Fig. 1(a-c) show that addition of inhibitors Inh I, Inh II and Inh III significantly decreases the cathodic and anodic currents, with the corrosion potential (Ecorr.) values slightly shifted in the negative direction. Corrosion parameters such as Ecorr, Icorr, cathodic slope (bc), anodic slope (ba) and kcorr. obtained from Fig. 1(a-c) are given in Tables (2,3,4).The values of Ecorr and Icorr were calculated by using software Volta master4.0 version.

 

Table 2. Corrosion parameters obtained from potentiodynamic polarisation curves shown in Fig. 1a for copper electrode in 3.5% NaCI solution in the absence and presence of inhibitor Inh I.

 

Table 3. Corrosion parameters obtained from potentiodynamic polarisation curves shown in Fig. 1b for copper electrode in 3.5% NaCl solution in the absence and presence of inhibitor Inh II.

 

Table 4. Corrosion parameters obtained from potentiodynamic polarisation curves shown in Fig. 1c for copper electrode in 3.5% NaCl solution in the absence and presence of inhibitor Inh III.

 

The decrease in corrosion current (Icorr), peak current (Ipeak), minimum current (Imin) and rate of corrosion (kcorr) values is mainly due to the decrease in the chloride ions attack on the copper surface, which causes the decrease in Cu dissolution by absorption of the inhibitor molecules. Furthermore, the increase in anodic and cathodic Tafel slopes (ba and bc ) values is related to the decrease in the anodic and cathodic currents, which in turn limits the electrodissolution of copper.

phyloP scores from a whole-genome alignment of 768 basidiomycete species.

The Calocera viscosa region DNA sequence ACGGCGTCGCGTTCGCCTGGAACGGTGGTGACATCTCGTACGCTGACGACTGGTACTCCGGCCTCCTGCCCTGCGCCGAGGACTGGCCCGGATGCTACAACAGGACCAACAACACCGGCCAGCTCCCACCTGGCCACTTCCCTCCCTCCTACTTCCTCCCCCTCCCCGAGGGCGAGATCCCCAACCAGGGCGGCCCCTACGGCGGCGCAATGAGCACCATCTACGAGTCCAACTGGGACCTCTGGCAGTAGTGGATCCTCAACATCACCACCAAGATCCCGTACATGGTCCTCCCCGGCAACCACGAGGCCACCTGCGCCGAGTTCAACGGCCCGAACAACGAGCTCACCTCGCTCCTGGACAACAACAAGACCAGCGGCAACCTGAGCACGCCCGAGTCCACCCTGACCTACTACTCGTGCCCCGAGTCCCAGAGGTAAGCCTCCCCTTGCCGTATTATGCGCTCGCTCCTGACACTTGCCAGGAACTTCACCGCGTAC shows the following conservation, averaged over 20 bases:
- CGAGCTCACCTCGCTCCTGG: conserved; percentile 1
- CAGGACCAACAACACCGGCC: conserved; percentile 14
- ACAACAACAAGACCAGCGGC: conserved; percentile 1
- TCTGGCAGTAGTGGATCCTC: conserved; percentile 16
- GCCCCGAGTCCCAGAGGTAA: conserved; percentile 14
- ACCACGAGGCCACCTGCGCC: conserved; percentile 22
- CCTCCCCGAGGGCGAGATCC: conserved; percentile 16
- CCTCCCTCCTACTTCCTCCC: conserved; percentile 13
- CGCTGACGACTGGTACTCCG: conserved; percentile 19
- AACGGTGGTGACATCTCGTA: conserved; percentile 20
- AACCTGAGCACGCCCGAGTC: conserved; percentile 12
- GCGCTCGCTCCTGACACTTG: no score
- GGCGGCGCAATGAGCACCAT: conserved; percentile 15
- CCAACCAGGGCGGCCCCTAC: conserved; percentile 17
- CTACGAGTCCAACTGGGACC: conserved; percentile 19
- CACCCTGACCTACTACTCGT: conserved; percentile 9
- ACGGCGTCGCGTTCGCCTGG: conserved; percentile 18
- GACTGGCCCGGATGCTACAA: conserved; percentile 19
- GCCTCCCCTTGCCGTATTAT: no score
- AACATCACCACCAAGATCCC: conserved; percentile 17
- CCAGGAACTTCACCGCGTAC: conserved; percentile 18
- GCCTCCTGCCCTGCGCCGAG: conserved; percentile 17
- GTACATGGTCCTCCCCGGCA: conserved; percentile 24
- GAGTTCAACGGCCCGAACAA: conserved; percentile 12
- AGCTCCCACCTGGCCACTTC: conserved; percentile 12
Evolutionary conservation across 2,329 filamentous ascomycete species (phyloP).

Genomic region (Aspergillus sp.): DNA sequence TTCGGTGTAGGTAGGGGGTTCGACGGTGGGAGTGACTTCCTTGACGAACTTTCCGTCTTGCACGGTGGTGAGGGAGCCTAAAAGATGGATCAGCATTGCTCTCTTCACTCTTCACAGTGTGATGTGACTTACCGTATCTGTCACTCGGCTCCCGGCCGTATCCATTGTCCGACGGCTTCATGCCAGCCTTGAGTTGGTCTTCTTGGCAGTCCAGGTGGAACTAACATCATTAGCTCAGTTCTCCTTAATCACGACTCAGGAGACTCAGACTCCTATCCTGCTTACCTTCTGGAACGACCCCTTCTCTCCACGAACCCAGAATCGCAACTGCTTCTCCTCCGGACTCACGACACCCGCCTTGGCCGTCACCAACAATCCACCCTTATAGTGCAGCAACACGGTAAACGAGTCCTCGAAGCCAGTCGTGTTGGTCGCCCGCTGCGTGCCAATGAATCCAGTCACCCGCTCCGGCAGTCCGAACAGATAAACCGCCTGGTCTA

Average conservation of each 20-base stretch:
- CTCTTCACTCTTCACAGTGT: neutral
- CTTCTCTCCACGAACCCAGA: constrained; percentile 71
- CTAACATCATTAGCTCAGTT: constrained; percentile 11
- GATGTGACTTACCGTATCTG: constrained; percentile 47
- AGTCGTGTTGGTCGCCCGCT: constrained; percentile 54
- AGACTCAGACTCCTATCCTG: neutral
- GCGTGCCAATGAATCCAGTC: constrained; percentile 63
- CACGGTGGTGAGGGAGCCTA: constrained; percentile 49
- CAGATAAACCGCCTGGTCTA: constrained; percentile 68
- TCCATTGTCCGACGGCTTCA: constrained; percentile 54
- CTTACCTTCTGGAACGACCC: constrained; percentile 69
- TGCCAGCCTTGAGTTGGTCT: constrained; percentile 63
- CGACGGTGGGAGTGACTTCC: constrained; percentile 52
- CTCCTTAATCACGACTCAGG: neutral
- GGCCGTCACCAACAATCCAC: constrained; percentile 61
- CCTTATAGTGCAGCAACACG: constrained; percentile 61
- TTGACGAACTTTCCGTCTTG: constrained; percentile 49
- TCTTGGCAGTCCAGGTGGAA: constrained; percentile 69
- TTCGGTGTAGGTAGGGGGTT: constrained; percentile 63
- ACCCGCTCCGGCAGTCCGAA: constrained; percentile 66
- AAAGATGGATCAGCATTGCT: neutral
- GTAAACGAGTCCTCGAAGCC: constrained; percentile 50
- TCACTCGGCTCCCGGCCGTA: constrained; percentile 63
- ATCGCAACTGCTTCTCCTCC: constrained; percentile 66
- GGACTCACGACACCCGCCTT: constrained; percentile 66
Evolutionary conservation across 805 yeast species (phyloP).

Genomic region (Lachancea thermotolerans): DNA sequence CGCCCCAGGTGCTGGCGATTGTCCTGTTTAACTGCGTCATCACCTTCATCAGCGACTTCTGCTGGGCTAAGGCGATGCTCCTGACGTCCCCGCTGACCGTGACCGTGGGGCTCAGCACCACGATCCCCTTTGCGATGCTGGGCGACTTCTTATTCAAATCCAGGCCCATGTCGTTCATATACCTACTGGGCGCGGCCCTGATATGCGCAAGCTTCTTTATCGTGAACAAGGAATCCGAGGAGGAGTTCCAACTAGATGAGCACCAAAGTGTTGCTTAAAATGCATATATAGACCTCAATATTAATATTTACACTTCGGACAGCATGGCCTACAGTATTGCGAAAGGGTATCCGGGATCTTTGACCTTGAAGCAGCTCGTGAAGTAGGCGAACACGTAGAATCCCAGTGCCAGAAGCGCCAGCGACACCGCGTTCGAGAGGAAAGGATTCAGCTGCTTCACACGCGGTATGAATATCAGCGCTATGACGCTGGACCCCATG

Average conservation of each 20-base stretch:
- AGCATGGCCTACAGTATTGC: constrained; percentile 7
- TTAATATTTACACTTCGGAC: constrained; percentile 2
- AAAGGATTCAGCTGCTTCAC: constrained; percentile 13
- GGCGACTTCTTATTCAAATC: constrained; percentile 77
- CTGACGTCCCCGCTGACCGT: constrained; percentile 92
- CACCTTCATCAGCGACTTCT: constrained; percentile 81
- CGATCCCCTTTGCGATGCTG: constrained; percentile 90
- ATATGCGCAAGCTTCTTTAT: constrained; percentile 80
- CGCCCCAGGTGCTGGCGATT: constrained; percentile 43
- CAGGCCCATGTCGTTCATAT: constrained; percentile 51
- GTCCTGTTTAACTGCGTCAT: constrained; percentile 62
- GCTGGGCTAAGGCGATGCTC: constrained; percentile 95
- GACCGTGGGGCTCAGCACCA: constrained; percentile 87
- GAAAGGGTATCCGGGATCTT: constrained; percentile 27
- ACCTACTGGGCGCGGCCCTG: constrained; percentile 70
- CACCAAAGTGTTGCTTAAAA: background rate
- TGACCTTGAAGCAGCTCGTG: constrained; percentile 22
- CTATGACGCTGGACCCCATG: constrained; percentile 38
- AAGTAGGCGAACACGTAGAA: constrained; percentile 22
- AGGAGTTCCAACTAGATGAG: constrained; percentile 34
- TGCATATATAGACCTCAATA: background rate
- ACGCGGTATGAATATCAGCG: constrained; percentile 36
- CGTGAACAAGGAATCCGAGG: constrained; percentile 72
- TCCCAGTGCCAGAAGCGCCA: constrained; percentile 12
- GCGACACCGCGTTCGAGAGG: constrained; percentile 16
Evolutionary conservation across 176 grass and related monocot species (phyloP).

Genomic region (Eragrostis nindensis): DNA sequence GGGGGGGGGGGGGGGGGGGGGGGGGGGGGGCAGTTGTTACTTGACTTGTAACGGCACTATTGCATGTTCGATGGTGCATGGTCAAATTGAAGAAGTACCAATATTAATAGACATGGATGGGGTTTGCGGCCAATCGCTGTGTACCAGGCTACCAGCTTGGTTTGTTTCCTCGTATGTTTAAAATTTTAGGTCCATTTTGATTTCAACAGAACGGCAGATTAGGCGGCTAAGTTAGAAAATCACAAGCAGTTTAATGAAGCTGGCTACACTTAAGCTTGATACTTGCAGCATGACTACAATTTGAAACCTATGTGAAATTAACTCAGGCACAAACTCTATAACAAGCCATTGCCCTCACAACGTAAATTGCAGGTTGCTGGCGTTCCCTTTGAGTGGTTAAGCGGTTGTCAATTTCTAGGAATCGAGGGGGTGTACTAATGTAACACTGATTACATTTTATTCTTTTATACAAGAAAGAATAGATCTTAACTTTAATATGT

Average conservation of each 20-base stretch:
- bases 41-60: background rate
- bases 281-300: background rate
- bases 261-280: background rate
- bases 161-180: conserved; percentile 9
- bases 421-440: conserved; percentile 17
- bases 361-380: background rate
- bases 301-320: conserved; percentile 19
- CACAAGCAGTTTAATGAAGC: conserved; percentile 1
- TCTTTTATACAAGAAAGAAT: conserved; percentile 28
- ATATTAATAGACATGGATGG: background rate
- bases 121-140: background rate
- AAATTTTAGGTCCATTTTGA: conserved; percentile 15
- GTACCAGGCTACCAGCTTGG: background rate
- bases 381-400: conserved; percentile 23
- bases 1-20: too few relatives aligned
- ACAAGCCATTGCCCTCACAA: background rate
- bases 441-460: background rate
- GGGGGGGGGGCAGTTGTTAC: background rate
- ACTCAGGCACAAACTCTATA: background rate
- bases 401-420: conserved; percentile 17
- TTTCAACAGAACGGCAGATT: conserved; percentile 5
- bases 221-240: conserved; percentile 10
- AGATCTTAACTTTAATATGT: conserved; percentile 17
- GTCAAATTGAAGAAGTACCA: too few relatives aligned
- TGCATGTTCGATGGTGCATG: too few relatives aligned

To get further information concerning the inhibition process and to confirm the potentiodynamic polarization experiments, electrochemical impedance spectroscopic investigations of Cu in absence and presence of inhibitors in 3.5% NaCl solution were carried out. Electrochemical impedance is a powerful tool in the investigation of the corrosion and adsorption phenomenon. The impedance data of Cu, recorded in presence of 150 ppm of Inh I, Inh II and Inh III in 3.5% NaCl solution at 25 oC as Nyquist plots are shown in Fig. 2.

 

Figure 2. Nyquist plot for Cu in 3.5% NaCl solution in presence of 150 ppm of blank at 25 oC.

 

For a simple equivalent circuit consisting of parallel combination of a capacitor Cdl, and a charge transfer resister Rct, in series with a solution resister Rs, the electrode impedance (Z) in this case is represented by the mathematical formula

 

 

where a denotes an empirical parameter (0 £ a £ 1) and f is the frequency in Hz.